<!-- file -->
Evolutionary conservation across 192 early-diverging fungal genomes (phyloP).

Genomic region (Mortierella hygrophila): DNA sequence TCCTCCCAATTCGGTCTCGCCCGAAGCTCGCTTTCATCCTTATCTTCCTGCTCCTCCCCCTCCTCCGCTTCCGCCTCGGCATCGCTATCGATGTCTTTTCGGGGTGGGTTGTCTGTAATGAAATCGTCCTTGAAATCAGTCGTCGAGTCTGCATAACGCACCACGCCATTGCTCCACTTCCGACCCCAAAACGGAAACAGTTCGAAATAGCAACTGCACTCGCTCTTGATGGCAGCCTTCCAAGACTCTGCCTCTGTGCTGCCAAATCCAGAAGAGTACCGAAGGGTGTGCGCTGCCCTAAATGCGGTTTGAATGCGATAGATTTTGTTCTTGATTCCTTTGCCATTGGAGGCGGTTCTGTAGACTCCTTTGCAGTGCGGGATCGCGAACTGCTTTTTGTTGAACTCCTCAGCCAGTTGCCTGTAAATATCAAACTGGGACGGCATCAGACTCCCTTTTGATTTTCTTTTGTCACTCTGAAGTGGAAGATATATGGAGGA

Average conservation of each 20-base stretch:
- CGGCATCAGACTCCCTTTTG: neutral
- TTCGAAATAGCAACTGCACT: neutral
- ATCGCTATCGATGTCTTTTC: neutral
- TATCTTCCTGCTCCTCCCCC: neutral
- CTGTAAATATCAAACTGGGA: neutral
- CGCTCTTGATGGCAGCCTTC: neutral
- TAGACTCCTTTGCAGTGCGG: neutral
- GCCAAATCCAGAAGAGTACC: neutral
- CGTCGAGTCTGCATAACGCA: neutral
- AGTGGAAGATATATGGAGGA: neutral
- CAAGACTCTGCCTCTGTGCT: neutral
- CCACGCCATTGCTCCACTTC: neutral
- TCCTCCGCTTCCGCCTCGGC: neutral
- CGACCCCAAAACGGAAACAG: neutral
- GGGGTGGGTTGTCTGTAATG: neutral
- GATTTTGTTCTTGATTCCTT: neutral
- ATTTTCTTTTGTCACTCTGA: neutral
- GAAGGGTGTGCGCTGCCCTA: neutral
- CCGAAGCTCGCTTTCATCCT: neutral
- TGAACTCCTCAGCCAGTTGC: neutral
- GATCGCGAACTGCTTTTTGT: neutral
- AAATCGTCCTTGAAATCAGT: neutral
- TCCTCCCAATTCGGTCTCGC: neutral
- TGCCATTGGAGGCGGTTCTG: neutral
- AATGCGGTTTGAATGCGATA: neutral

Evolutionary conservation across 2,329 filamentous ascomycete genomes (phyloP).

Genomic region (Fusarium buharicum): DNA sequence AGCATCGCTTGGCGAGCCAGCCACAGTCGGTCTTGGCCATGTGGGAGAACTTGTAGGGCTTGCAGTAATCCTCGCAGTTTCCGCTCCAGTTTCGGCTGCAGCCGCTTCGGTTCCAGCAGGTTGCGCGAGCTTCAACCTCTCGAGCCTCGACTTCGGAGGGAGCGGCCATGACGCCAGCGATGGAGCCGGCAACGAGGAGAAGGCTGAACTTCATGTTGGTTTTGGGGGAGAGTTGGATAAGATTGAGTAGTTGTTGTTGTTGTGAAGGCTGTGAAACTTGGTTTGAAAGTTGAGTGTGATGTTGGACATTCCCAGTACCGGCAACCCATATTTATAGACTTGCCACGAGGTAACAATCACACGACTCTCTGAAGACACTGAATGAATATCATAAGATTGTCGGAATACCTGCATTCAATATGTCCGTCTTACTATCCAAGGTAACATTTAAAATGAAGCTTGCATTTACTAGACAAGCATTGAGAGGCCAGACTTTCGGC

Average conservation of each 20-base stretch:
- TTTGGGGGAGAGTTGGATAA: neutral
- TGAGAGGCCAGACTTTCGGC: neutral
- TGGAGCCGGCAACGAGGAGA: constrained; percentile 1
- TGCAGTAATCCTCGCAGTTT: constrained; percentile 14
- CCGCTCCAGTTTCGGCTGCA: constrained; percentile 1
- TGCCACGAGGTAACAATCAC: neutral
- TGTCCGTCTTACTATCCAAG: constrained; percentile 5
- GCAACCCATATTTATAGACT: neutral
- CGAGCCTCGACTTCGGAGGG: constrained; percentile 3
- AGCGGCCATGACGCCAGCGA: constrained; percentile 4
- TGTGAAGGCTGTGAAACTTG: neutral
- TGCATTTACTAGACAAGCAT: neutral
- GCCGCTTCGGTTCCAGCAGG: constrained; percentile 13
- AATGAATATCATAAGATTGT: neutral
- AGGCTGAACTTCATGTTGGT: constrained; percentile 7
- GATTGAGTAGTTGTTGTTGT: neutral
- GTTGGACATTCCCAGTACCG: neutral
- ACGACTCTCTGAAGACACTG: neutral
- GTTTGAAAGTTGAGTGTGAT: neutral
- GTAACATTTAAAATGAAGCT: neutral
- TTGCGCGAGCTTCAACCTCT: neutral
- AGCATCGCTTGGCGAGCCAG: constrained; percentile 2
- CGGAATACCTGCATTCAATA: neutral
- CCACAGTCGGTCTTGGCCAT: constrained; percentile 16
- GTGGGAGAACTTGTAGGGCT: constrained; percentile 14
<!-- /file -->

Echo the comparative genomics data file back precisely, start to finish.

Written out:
Evolutionary conservation across 192 early-diverging fungal genomes (phyloP).

Genomic region (Mortierella hygrophila): DNA sequence TCCTCCCAATTCGGTCTCGCCCGAAGCTCGCTTTCATCCTTATCTTCCTGCTCCTCCCCCTCCTCCGCTTCCGCCTCGGCATCGCTATCGATGTCTTTTCGGGGTGGGTTGTCTGTAATGAAATCGTCCTTGAAATCAGTCGTCGAGTCTGCATAACGCACCACGCCATTGCTCCACTTCCGACCCCAAAACGGAAACAGTTCGAAATAGCAACTGCACTCGCTCTTGATGGCAGCCTTCCAAGACTCTGCCTCTGTGCTGCCAAATCCAGAAGAGTACCGAAGGGTGTGCGCTGCCCTAAATGCGGTTTGAATGCGATAGATTTTGTTCTTGATTCCTTTGCCATTGGAGGCGGTTCTGTAGACTCCTTTGCAGTGCGGGATCGCGAACTGCTTTTTGTTGAACTCCTCAGCCAGTTGCCTGTAAATATCAAACTGGGACGGCATCAGACTCCCTTTTGATTTTCTTTTGTCACTCTGAAGTGGAAGATATATGGAGGA

Average conservation of each 20-base stretch:
- CGGCATCAGACTCCCTTTTG: neutral
- TTCGAAATAGCAACTGCACT: neutral
- ATCGCTATCGATGTCTTTTC: neutral
- TATCTTCCTGCTCCTCCCCC: neutral
- CTGTAAATATCAAACTGGGA: neutral
- CGCTCTTGATGGCAGCCTTC: neutral
- TAGACTCCTTTGCAGTGCGG: neutral
- GCCAAATCCAGAAGAGTACC: neutral
- CGTCGAGTCTGCATAACGCA: neutral
- AGTGGAAGATATATGGAGGA: neutral
- CAAGACTCTGCCTCTGTGCT: neutral
- CCACGCCATTGCTCCACTTC: neutral
- TCCTCCGCTTCCGCCTCGGC: neutral
- CGACCCCAAAACGGAAACAG: neutral
- GGGGTGGGTTGTCTGTAATG: neutral
- GATTTTGTTCTTGATTCCTT: neutral
- ATTTTCTTTTGTCACTCTGA: neutral
- GAAGGGTGTGCGCTGCCCTA: neutral
- CCGAAGCTCGCTTTCATCCT: neutral
- TGAACTCCTCAGCCAGTTGC: neutral
- GATCGCGAACTGCTTTTTGT: neutral
- AAATCGTCCTTGAAATCAGT: neutral
- TCCTCCCAATTCGGTCTCGC: neutral
- TGCCATTGGAGGCGGTTCTG: neutral
- AATGCGGTTTGAATGCGATA: neutral

Evolutionary conservation across 2,329 filamentous ascomycete genomes (phyloP).

Genomic region (Fusarium buharicum): DNA sequence AGCATCGCTTGGCGAGCCAGCCACAGTCGGTCTTGGCCATGTGGGAGAACTTGTAGGGCTTGCAGTAATCCTCGCAGTTTCCGCTCCAGTTTCGGCTGCAGCCGCTTCGGTTCCAGCAGGTTGCGCGAGCTTCAACCTCTCGAGCCTCGACTTCGGAGGGAGCGGCCATGACGCCAGCGATGGAGCCGGCAACGAGGAGAAGGCTGAACTTCATGTTGGTTTTGGGGGAGAGTTGGATAAGATTGAGTAGTTGTTGTTGTTGTGAAGGCTGTGAAACTTGGTTTGAAAGTTGAGTGTGATGTTGGACATTCCCAGTACCGGCAACCCATATTTATAGACTTGCCACGAGGTAACAATCACACGACTCTCTGAAGACACTGAATGAATATCATAAGATTGTCGGAATACCTGCATTCAATATGTCCGTCTTACTATCCAAGGTAACATTTAAAATGAAGCTTGCATTTACTAGACAAGCATTGAGAGGCCAGACTTTCGGC

Average conservation of each 20-base stretch:
- TTTGGGGGAGAGTTGGATAA: neutral
- TGAGAGGCCAGACTTTCGGC: neutral
- TGGAGCCGGCAACGAGGAGA: constrained; percentile 1
- TGCAGTAATCCTCGCAGTTT: constrained; percentile 14
- CCGCTCCAGTTTCGGCTGCA: constrained; percentile 1
- TGCCACGAGGTAACAATCAC: neutral
- TGTCCGTCTTACTATCCAAG: constrained; percentile 5
- GCAACCCATATTTATAGACT: neutral
- CGAGCCTCGACTTCGGAGGG: constrained; percentile 3
- AGCGGCCATGACGCCAGCGA: constrained; percentile 4
- TGTGAAGGCTGTGAAACTTG: neutral
- TGCATTTACTAGACAAGCAT: neutral
- GCCGCTTCGGTTCCAGCAGG: constrained; percentile 13
- AATGAATATCATAAGATTGT: neutral
- AGGCTGAACTTCATGTTGGT: constrained; percentile 7
- GATTGAGTAGTTGTTGTTGT: neutral
- GTTGGACATTCCCAGTACCG: neutral
- ACGACTCTCTGAAGACACTG: neutral
- GTTTGAAAGTTGAGTGTGAT: neutral
- GTAACATTTAAAATGAAGCT: neutral
- TTGCGCGAGCTTCAACCTCT: neutral
- AGCATCGCTTGGCGAGCCAG: constrained; percentile 2
- CGGAATACCTGCATTCAATA: neutral
- CCACAGTCGGTCTTGGCCAT: constrained; percentile 16
- GTGGGAGAACTTGTAGGGCT: constrained; percentile 14